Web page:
In my first nine months of being a member of Toastmasters, I traveled to 51 different clubs. This led me to earning the first District 30 Club Ambassador of the Year Award at the Fall Conference in November 2011.

It also helped me to meet district leaders and achievers. Through the club ambassador program, I met people who were so engrossed in the Toastmasters educational program that they were obtaining multiple triple crown awards. A triple crown award is earned when you complete three educational goals in a six month period. The Toastmasters triple crown award recipients were my vision of success, so I started to achieve triple crown awards.

8. Enjoy the Journey

It’s not about the credentials you get. Yes–being a DTM is pretty impressive, but the person you become on the journey is what makes each moment count. The best present that you will unwrap as a member of Toastmasters is you. Through every speech contest, leadership role, and educational goal completed, you tap into the potential that exists within you. Most times we have no idea what we are capable of, but organizations like toastmasters sheds a light on the hidden talents within all of us, allowing us to become all that we can be to achieve any other goal in life.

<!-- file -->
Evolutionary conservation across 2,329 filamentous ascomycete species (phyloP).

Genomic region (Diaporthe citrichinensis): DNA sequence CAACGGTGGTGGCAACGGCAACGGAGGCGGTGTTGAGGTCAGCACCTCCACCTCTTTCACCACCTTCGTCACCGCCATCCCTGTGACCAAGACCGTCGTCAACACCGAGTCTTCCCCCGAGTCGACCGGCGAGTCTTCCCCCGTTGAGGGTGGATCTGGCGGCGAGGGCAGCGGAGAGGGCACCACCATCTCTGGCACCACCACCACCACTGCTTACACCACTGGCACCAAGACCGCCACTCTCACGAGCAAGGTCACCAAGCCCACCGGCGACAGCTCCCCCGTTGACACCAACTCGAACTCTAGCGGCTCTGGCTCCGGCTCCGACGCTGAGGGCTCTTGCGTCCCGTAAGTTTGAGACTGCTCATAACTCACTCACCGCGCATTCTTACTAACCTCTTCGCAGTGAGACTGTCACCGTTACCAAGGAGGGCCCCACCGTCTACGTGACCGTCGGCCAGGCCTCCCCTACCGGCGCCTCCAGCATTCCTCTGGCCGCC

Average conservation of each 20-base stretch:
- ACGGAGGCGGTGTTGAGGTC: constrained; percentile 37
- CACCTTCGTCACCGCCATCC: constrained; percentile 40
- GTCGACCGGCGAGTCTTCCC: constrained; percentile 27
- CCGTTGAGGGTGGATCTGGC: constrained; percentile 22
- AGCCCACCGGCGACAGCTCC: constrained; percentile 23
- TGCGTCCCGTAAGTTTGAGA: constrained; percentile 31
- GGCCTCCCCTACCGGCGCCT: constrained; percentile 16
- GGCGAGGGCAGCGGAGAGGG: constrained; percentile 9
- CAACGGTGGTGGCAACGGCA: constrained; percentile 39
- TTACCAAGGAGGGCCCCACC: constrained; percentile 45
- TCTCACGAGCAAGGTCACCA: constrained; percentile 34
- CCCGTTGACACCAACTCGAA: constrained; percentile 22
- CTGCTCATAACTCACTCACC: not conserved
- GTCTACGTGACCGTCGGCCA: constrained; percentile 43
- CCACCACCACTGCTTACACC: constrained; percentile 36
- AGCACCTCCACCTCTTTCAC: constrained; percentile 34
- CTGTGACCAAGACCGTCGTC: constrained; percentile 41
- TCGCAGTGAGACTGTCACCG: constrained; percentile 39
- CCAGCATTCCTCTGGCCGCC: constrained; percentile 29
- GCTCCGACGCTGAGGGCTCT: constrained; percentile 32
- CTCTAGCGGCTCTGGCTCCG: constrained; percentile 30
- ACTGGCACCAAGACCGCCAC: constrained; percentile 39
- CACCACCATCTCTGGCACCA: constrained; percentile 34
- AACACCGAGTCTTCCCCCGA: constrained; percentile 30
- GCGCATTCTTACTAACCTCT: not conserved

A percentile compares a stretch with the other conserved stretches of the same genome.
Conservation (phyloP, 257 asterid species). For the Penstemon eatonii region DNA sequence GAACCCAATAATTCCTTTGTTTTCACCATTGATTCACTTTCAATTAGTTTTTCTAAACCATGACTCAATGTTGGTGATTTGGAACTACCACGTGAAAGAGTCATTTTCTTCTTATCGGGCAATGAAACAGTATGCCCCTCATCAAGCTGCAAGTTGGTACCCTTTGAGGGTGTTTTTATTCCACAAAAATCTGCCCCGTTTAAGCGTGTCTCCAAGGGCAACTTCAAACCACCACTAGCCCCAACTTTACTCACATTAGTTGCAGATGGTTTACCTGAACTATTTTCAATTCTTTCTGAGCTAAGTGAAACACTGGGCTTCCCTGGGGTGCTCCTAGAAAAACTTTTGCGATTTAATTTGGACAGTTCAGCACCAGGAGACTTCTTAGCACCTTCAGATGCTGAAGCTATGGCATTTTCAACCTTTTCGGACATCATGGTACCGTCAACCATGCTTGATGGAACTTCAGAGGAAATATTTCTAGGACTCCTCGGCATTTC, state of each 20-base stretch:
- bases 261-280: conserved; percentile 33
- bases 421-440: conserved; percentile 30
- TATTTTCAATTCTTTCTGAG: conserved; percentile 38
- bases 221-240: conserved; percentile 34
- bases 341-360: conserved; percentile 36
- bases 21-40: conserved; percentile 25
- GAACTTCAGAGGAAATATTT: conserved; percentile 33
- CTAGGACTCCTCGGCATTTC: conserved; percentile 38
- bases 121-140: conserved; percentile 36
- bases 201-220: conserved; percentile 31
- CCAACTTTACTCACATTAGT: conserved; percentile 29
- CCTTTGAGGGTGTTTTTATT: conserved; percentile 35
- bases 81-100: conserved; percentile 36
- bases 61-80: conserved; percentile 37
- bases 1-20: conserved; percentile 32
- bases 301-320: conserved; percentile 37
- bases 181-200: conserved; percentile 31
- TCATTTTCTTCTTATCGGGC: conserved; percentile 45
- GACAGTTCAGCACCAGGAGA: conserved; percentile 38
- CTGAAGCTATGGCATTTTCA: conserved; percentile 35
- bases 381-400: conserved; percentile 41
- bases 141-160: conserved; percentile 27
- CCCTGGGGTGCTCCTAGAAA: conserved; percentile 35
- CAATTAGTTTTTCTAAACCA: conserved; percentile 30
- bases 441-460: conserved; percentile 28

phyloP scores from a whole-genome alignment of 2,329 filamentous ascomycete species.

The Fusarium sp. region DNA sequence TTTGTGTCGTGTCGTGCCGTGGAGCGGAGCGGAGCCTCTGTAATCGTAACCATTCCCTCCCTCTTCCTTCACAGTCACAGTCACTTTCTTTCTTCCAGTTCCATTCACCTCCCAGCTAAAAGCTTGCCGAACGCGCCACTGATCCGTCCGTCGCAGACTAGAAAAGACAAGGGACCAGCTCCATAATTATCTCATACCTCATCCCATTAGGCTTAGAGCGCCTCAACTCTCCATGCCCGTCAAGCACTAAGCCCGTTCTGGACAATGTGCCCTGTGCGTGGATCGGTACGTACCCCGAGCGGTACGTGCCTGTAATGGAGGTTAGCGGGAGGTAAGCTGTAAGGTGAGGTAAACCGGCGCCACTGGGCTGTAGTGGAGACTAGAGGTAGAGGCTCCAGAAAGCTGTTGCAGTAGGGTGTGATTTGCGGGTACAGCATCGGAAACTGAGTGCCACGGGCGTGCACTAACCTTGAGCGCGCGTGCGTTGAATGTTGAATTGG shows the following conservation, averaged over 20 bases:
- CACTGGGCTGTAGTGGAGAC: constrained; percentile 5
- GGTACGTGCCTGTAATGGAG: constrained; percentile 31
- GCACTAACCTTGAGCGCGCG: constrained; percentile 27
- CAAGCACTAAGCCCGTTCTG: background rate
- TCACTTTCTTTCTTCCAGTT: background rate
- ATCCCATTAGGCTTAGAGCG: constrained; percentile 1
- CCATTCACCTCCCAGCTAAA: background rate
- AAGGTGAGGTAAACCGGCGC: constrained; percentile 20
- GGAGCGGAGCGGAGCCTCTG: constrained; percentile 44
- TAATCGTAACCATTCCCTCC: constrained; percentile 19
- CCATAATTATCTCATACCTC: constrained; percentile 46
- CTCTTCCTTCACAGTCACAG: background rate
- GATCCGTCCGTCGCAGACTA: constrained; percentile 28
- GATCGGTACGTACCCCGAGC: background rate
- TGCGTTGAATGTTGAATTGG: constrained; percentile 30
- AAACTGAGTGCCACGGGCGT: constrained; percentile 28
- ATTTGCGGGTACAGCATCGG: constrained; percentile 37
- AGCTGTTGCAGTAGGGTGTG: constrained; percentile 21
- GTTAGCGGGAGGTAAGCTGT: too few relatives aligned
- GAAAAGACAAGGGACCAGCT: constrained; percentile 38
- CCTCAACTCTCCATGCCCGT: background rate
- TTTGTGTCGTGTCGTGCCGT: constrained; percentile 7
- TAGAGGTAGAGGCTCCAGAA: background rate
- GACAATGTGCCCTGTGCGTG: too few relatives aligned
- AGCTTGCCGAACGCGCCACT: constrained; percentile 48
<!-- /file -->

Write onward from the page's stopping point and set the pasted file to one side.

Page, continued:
Let’s connect!

 Are you looking for a way to market your speaking and leadership skills online? You can do this on LinkedIn. Let the world know the value that you bring to the table by adding Toastmasters and other professional development organizations to your profile. Click here for your FREE copy of The Ultimate LinkedIn Cheatsheet.
I would love to hear from you. Leave your comments below. Thanks!

Charlene Rhinehart

I’m Charlene - International Speaker, Published Writer, & Career Strategist. I help women skip the most common career mistakes, move from fear to confidence, and enhance their professional profile so that they can create a life that is better than their dreams.